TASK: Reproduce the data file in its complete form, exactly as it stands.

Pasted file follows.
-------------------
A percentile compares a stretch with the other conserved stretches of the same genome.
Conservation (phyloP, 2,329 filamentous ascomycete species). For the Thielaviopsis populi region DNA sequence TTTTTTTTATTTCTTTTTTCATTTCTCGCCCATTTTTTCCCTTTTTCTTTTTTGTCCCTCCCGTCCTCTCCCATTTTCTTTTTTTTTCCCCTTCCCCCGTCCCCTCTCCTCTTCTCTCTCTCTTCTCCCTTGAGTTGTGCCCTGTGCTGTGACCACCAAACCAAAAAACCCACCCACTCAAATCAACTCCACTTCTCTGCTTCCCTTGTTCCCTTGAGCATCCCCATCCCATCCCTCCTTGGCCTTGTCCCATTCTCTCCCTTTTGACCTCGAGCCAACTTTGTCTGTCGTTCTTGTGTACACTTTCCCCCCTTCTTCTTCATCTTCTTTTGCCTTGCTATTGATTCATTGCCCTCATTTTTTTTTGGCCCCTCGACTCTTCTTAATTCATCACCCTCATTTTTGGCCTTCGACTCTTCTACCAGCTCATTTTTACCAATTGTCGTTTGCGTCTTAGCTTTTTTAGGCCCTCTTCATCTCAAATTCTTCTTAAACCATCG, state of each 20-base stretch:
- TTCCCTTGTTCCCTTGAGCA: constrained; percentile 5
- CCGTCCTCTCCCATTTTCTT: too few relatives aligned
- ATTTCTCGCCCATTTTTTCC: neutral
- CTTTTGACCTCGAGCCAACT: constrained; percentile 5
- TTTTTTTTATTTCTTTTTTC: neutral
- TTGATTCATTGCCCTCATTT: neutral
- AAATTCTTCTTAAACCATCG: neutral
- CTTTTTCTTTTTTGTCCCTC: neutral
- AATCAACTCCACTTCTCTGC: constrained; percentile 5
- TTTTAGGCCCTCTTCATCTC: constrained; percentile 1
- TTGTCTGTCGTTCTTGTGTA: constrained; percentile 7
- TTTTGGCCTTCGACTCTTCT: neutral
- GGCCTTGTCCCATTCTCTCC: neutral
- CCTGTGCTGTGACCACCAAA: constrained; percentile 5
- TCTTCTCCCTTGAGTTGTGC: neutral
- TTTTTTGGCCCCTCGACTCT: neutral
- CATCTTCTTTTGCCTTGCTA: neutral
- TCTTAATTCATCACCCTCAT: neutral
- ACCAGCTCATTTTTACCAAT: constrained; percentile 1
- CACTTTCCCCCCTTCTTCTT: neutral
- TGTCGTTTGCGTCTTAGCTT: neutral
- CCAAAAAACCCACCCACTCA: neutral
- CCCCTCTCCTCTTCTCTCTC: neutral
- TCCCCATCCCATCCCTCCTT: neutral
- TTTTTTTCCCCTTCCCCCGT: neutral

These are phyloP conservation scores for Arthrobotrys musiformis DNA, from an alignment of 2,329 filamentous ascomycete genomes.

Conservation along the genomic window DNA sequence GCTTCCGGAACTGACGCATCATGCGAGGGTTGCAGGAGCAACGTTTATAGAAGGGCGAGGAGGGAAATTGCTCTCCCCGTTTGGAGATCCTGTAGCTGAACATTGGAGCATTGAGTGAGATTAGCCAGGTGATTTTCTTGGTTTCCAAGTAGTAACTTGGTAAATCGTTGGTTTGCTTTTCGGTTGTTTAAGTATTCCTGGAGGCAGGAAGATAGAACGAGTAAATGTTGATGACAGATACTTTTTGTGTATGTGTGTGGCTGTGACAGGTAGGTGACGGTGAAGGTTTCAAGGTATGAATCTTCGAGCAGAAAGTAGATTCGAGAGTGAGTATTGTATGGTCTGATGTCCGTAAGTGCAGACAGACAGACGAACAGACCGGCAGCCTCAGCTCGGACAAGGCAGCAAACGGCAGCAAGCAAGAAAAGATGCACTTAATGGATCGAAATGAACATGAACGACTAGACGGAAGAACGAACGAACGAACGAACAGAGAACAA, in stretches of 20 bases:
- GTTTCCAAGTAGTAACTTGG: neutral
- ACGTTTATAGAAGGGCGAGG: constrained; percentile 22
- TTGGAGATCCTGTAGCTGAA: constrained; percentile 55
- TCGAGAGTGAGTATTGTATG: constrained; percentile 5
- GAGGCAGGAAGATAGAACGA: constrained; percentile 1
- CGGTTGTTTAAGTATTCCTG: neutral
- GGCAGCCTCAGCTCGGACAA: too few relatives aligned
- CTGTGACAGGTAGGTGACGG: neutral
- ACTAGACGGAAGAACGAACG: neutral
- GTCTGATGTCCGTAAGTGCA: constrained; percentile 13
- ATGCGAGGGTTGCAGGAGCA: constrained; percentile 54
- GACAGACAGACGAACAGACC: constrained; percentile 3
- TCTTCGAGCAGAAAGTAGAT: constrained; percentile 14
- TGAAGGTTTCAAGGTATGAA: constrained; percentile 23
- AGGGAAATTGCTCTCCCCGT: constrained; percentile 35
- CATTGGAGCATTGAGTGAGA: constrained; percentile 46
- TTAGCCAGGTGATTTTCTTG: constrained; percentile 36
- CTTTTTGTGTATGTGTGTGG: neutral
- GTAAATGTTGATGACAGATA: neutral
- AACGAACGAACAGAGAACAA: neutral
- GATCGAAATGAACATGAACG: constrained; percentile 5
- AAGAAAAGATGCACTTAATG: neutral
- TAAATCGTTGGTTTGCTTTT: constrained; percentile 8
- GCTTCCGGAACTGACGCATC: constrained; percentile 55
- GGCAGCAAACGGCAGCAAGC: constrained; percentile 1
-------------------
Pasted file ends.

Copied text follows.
A percentile compares a stretch with the other conserved stretches of the same genome.
Conservation (phyloP, 2,329 filamentous ascomycete species). For the Thielaviopsis populi region DNA sequence TTTTTTTTATTTCTTTTTTCATTTCTCGCCCATTTTTTCCCTTTTTCTTTTTTGTCCCTCCCGTCCTCTCCCATTTTCTTTTTTTTTCCCCTTCCCCCGTCCCCTCTCCTCTTCTCTCTCTCTTCTCCCTTGAGTTGTGCCCTGTGCTGTGACCACCAAACCAAAAAACCCACCCACTCAAATCAACTCCACTTCTCTGCTTCCCTTGTTCCCTTGAGCATCCCCATCCCATCCCTCCTTGGCCTTGTCCCATTCTCTCCCTTTTGACCTCGAGCCAACTTTGTCTGTCGTTCTTGTGTACACTTTCCCCCCTTCTTCTTCATCTTCTTTTGCCTTGCTATTGATTCATTGCCCTCATTTTTTTTTGGCCCCTCGACTCTTCTTAATTCATCACCCTCATTTTTGGCCTTCGACTCTTCTACCAGCTCATTTTTACCAATTGTCGTTTGCGTCTTAGCTTTTTTAGGCCCTCTTCATCTCAAATTCTTCTTAAACCATCG, state of each 20-base stretch:
- TTCCCTTGTTCCCTTGAGCA: constrained; percentile 5
- CCGTCCTCTCCCATTTTCTT: too few relatives aligned
- ATTTCTCGCCCATTTTTTCC: neutral
- CTTTTGACCTCGAGCCAACT: constrained; percentile 5
- TTTTTTTTATTTCTTTTTTC: neutral
- TTGATTCATTGCCCTCATTT: neutral
- AAATTCTTCTTAAACCATCG: neutral
- CTTTTTCTTTTTTGTCCCTC: neutral
- AATCAACTCCACTTCTCTGC: constrained; percentile 5
- TTTTAGGCCCTCTTCATCTC: constrained; percentile 1
- TTGTCTGTCGTTCTTGTGTA: constrained; percentile 7
- TTTTGGCCTTCGACTCTTCT: neutral
- GGCCTTGTCCCATTCTCTCC: neutral
- CCTGTGCTGTGACCACCAAA: constrained; percentile 5
- TCTTCTCCCTTGAGTTGTGC: neutral
- TTTTTTGGCCCCTCGACTCT: neutral
- CATCTTCTTTTGCCTTGCTA: neutral
- TCTTAATTCATCACCCTCAT: neutral
- ACCAGCTCATTTTTACCAAT: constrained; percentile 1
- CACTTTCCCCCCTTCTTCTT: neutral
- TGTCGTTTGCGTCTTAGCTT: neutral
- CCAAAAAACCCACCCACTCA: neutral
- CCCCTCTCCTCTTCTCTCTC: neutral
- TCCCCATCCCATCCCTCCTT: neutral
- TTTTTTTCCCCTTCCCCCGT: neutral

These are phyloP conservation scores for Arthrobotrys musiformis DNA, from an alignment of 2,329 filamentous ascomycete genomes.

Conservation along the genomic window DNA sequence GCTTCCGGAACTGACGCATCATGCGAGGGTTGCAGGAGCAACGTTTATAGAAGGGCGAGGAGGGAAATTGCTCTCCCCGTTTGGAGATCCTGTAGCTGAACATTGGAGCATTGAGTGAGATTAGCCAGGTGATTTTCTTGGTTTCCAAGTAGTAACTTGGTAAATCGTTGGTTTGCTTTTCGGTTGTTTAAGTATTCCTGGAGGCAGGAAGATAGAACGAGTAAATGTTGATGACAGATACTTTTTGTGTATGTGTGTGGCTGTGACAGGTAGGTGACGGTGAAGGTTTCAAGGTATGAATCTTCGAGCAGAAAGTAGATTCGAGAGTGAGTATTGTATGGTCTGATGTCCGTAAGTGCAGACAGACAGACGAACAGACCGGCAGCCTCAGCTCGGACAAGGCAGCAAACGGCAGCAAGCAAGAAAAGATGCACTTAATGGATCGAAATGAACATGAACGACTAGACGGAAGAACGAACGAACGAACGAACAGAGAACAA, in stretches of 20 bases:
- GTTTCCAAGTAGTAACTTGG: neutral
- ACGTTTATAGAAGGGCGAGG: constrained; percentile 22
- TTGGAGATCCTGTAGCTGAA: constrained; percentile 55
- TCGAGAGTGAGTATTGTATG: constrained; percentile 5
- GAGGCAGGAAGATAGAACGA: constrained; percentile 1
- CGGTTGTTTAAGTATTCCTG: neutral
- GGCAGCCTCAGCTCGGACAA: too few relatives aligned
- CTGTGACAGGTAGGTGACGG: neutral
- ACTAGACGGAAGAACGAACG: neutral
- GTCTGATGTCCGTAAGTGCA: constrained; percentile 13
- ATGCGAGGGTTGCAGGAGCA: constrained; percentile 54
- GACAGACAGACGAACAGACC: constrained; percentile 3
- TCTTCGAGCAGAAAGTAGAT: constrained; percentile 14
- TGAAGGTTTCAAGGTATGAA: constrained; percentile 23
- AGGGAAATTGCTCTCCCCGT: constrained; percentile 35
- CATTGGAGCATTGAGTGAGA: constrained; percentile 46
- TTAGCCAGGTGATTTTCTTG: constrained; percentile 36
- CTTTTTGTGTATGTGTGTGG: neutral
- GTAAATGTTGATGACAGATA: neutral
- AACGAACGAACAGAGAACAA: neutral
- GATCGAAATGAACATGAACG: constrained; percentile 5
- AAGAAAAGATGCACTTAATG: neutral
- TAAATCGTTGGTTTGCTTTT: constrained; percentile 8
- GCTTCCGGAACTGACGCATC: constrained; percentile 55
- GGCAGCAAACGGCAGCAAGC: constrained; percentile 1